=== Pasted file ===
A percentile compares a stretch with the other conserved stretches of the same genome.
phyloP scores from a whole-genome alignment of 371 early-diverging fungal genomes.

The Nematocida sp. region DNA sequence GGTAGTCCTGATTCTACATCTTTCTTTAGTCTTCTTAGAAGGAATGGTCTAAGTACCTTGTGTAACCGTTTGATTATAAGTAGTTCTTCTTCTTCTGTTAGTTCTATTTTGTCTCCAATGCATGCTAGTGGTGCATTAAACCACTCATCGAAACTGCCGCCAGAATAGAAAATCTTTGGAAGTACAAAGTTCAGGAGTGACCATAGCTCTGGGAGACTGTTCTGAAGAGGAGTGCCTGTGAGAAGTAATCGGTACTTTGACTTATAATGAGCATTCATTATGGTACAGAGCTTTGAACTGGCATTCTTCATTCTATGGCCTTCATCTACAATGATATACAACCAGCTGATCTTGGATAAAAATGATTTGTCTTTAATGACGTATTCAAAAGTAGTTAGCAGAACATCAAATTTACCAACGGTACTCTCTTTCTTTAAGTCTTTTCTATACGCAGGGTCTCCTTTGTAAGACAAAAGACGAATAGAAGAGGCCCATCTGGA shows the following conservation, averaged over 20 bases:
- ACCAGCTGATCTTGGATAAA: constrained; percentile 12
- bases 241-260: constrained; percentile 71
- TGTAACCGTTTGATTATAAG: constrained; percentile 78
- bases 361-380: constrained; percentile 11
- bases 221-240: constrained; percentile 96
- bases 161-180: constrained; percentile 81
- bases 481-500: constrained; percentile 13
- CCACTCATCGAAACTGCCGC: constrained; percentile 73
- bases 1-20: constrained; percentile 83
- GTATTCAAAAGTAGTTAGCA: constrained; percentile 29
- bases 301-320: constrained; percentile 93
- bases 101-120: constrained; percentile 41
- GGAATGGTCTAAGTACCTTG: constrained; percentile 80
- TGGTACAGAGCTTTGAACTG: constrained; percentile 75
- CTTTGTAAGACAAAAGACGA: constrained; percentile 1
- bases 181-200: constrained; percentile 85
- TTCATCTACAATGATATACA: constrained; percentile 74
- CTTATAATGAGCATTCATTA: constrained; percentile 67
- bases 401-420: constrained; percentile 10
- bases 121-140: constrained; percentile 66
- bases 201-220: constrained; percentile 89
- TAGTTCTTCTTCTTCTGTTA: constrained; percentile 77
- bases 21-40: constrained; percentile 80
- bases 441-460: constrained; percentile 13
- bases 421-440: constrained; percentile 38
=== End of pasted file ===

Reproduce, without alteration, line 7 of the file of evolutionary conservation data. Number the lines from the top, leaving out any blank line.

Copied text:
- bases 361-380: constrained; percentile 11